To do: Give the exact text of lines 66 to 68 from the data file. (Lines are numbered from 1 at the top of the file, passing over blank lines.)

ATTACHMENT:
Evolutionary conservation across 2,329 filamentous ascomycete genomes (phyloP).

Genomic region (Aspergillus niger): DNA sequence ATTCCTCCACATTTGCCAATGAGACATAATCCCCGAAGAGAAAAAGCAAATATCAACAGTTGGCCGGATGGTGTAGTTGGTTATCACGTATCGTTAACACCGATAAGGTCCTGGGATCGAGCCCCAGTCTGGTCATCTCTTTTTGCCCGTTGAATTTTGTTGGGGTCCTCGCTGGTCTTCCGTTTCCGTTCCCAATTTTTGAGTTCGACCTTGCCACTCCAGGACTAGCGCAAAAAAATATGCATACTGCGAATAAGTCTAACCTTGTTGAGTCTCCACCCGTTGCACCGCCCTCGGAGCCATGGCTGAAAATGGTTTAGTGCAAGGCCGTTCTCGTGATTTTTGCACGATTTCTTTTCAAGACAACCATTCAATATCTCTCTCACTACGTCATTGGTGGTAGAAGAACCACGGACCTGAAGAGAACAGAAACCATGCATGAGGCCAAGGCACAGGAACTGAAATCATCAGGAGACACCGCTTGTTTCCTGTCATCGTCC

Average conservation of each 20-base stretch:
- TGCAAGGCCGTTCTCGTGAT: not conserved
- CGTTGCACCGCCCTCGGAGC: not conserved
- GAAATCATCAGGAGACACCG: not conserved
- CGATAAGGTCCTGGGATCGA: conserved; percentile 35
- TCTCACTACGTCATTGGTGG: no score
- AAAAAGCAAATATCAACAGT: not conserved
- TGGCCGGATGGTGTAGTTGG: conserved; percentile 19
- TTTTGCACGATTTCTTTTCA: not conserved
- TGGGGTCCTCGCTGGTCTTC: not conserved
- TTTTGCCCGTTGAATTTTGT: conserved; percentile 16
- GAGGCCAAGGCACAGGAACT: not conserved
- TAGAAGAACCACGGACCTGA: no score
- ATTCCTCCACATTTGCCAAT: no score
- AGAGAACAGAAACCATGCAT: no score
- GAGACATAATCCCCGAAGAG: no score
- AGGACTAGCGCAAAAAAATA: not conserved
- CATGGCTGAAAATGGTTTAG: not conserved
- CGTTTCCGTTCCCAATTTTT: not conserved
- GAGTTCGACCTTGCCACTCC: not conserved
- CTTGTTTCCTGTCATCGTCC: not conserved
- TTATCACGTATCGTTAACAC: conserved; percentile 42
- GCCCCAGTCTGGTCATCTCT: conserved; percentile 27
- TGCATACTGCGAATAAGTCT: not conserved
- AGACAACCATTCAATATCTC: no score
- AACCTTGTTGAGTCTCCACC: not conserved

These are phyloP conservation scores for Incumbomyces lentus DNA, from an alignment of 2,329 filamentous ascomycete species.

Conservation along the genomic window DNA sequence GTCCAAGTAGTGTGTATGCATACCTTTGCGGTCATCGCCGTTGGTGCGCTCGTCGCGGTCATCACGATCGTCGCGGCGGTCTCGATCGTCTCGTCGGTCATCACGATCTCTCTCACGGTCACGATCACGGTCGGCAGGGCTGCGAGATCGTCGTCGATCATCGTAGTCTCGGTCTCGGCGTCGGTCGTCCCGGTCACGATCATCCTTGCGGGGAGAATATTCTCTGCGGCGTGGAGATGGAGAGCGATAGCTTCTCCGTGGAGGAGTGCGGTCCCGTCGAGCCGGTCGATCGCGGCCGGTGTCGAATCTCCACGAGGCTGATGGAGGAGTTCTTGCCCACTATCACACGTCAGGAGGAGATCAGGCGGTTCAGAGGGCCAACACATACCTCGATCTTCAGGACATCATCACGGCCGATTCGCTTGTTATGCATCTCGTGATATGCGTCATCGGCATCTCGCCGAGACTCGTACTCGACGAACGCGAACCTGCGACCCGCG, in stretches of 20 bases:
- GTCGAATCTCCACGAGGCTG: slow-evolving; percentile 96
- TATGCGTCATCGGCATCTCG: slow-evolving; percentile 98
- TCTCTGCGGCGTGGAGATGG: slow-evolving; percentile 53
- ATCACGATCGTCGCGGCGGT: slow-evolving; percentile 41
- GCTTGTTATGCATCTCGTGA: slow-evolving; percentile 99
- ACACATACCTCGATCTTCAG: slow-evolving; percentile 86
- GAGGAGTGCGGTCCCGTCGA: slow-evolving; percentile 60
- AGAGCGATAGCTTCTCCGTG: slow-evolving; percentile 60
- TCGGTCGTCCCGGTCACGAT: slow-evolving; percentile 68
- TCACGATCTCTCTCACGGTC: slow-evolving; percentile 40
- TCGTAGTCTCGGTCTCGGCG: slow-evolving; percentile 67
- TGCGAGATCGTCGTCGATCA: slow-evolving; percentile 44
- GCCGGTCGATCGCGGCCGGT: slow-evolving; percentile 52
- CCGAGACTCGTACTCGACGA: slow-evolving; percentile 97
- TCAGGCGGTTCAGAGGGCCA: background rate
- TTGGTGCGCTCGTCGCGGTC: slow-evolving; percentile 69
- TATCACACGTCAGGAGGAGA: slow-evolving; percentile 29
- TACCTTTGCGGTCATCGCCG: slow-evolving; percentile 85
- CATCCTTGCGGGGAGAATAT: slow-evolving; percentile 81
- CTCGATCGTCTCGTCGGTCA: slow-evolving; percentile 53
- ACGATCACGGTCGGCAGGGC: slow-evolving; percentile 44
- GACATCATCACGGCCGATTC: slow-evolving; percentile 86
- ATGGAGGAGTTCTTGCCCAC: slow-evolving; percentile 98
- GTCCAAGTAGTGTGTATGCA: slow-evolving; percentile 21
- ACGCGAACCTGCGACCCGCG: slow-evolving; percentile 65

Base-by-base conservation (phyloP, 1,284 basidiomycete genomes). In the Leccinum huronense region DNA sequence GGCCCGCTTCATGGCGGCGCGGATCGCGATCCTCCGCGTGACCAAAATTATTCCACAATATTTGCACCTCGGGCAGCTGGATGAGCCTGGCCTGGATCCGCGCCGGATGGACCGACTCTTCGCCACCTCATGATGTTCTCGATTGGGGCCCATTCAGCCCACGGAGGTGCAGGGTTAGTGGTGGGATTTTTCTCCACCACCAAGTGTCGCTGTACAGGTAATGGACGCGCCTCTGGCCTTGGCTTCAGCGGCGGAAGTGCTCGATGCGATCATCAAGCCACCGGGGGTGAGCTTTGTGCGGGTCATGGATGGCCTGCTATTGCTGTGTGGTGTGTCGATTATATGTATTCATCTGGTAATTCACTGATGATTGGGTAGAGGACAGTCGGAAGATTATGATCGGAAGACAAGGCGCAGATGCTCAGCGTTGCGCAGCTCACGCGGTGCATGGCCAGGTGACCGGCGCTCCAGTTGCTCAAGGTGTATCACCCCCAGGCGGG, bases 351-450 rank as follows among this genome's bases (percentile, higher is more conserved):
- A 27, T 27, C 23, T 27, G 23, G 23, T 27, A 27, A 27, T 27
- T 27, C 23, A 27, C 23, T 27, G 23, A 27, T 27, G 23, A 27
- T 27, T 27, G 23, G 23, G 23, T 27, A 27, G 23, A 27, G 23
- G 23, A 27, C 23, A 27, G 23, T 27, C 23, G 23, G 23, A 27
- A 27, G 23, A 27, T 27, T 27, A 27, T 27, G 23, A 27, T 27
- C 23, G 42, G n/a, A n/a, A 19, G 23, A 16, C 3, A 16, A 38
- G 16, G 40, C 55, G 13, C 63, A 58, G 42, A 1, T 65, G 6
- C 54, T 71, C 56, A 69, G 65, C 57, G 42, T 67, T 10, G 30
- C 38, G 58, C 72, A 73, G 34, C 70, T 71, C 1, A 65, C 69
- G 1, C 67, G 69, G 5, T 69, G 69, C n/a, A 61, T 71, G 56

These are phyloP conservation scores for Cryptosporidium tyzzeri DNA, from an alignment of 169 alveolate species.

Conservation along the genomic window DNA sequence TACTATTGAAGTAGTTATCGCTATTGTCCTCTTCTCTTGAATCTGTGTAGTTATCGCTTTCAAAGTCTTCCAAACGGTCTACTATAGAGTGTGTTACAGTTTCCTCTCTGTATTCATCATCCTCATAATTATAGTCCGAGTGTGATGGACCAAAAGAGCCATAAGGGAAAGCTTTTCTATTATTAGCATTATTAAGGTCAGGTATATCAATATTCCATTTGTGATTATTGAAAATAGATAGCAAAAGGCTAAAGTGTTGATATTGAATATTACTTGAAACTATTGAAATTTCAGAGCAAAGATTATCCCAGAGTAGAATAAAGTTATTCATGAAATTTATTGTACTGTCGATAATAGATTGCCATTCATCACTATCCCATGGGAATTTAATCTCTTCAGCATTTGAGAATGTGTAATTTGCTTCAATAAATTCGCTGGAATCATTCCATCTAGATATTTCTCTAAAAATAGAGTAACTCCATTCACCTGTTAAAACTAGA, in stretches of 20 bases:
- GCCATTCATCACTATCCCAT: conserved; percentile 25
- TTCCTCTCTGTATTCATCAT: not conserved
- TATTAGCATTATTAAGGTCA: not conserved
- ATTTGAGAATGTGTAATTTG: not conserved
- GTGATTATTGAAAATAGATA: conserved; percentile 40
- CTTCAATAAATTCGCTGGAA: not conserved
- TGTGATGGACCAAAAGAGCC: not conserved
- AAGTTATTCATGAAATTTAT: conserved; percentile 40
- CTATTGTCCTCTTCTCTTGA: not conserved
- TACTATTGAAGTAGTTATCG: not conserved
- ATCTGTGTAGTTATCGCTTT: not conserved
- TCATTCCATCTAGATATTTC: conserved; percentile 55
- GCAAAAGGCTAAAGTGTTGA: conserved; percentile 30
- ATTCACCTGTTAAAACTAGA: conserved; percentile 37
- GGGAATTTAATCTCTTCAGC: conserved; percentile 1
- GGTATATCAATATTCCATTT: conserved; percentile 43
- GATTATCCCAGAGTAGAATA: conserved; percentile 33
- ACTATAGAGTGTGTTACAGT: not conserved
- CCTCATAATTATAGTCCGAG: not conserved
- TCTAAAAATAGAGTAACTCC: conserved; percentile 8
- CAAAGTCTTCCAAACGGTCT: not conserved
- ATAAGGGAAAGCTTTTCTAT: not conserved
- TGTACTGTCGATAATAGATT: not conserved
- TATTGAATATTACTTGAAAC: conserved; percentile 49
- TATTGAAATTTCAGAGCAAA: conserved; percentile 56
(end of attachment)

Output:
- G 1, C 67, G 69, G 5, T 69, G 69, C n/a, A 61, T 71, G 56

These are phyloP conservation scores for Cryptosporidium tyzzeri DNA, from an alignment of 169 alveolate species.

Conservation along the genomic window DNA sequence TACTATTGAAGTAGTTATCGCTATTGTCCTCTTCTCTTGAATCTGTGTAGTTATCGCTTTCAAAGTCTTCCAAACGGTCTACTATAGAGTGTGTTACAGTTTCCTCTCTGTATTCATCATCCTCATAATTATAGTCCGAGTGTGATGGACCAAAAGAGCCATAAGGGAAAGCTTTTCTATTATTAGCATTATTAAGGTCAGGTATATCAATATTCCATTTGTGATTATTGAAAATAGATAGCAAAAGGCTAAAGTGTTGATATTGAATATTACTTGAAACTATTGAAATTTCAGAGCAAAGATTATCCCAGAGTAGAATAAAGTTATTCATGAAATTTATTGTACTGTCGATAATAGATTGCCATTCATCACTATCCCATGGGAATTTAATCTCTTCAGCATTTGAGAATGTGTAATTTGCTTCAATAAATTCGCTGGAATCATTCCATCTAGATATTTCTCTAAAAATAGAGTAACTCCATTCACCTGTTAAAACTAGA, in stretches of 20 bases: